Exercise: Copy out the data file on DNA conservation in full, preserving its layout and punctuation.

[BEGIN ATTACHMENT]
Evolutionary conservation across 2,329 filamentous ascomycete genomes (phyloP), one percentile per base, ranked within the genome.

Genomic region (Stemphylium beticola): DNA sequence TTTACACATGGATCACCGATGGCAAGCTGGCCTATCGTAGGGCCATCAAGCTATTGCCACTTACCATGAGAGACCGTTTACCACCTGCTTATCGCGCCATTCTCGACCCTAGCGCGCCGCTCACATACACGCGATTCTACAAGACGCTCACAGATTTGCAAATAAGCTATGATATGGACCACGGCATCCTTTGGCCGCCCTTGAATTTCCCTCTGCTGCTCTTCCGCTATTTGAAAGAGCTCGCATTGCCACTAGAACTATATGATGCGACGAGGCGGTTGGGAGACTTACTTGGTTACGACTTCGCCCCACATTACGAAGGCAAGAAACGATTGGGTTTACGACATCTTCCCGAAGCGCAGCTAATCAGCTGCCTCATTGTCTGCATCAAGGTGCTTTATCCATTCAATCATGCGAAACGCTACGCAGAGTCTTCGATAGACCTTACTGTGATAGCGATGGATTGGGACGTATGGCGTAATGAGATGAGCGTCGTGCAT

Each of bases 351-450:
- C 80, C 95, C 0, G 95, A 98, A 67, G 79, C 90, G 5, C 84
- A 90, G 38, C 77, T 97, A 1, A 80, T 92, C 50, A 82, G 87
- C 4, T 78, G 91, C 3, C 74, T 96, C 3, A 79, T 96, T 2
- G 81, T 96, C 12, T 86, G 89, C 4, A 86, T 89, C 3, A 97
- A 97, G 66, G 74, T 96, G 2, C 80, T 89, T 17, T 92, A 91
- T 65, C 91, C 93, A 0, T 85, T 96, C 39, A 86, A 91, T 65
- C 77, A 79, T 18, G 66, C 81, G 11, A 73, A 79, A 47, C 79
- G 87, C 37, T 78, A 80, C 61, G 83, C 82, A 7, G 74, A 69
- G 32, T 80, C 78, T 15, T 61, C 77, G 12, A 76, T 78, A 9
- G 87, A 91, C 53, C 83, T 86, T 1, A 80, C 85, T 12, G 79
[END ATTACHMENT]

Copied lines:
Evolutionary conservation across 2,329 filamentous ascomycete genomes (phyloP), one percentile per base, ranked within the genome.

Genomic region (Stemphylium beticola): DNA sequence TTTACACATGGATCACCGATGGCAAGCTGGCCTATCGTAGGGCCATCAAGCTATTGCCACTTACCATGAGAGACCGTTTACCACCTGCTTATCGCGCCATTCTCGACCCTAGCGCGCCGCTCACATACACGCGATTCTACAAGACGCTCACAGATTTGCAAATAAGCTATGATATGGACCACGGCATCCTTTGGCCGCCCTTGAATTTCCCTCTGCTGCTCTTCCGCTATTTGAAAGAGCTCGCATTGCCACTAGAACTATATGATGCGACGAGGCGGTTGGGAGACTTACTTGGTTACGACTTCGCCCCACATTACGAAGGCAAGAAACGATTGGGTTTACGACATCTTCCCGAAGCGCAGCTAATCAGCTGCCTCATTGTCTGCATCAAGGTGCTTTATCCATTCAATCATGCGAAACGCTACGCAGAGTCTTCGATAGACCTTACTGTGATAGCGATGGATTGGGACGTATGGCGTAATGAGATGAGCGTCGTGCAT

Each of bases 351-450:
- C 80, C 95, C 0, G 95, A 98, A 67, G 79, C 90, G 5, C 84
- A 90, G 38, C 77, T 97, A 1, A 80, T 92, C 50, A 82, G 87
- C 4, T 78, G 91, C 3, C 74, T 96, C 3, A 79, T 96, T 2
- G 81, T 96, C 12, T 86, G 89, C 4, A 86, T 89, C 3, A 97
- A 97, G 66, G 74, T 96, G 2, C 80, T 89, T 17, T 92, A 91
- T 65, C 91, C 93, A 0, T 85, T 96, C 39, A 86, A 91, T 65
- C 77, A 79, T 18, G 66, C 81, G 11, A 73, A 79, A 47, C 79
- G 87, C 37, T 78, A 80, C 61, G 83, C 82, A 7, G 74, A 69
- G 32, T 80, C 78, T 15, T 61, C 77, G 12, A 76, T 78, A 9
- G 87, A 91, C 53, C 83, T 86, T 1, A 80, C 85, T 12, G 79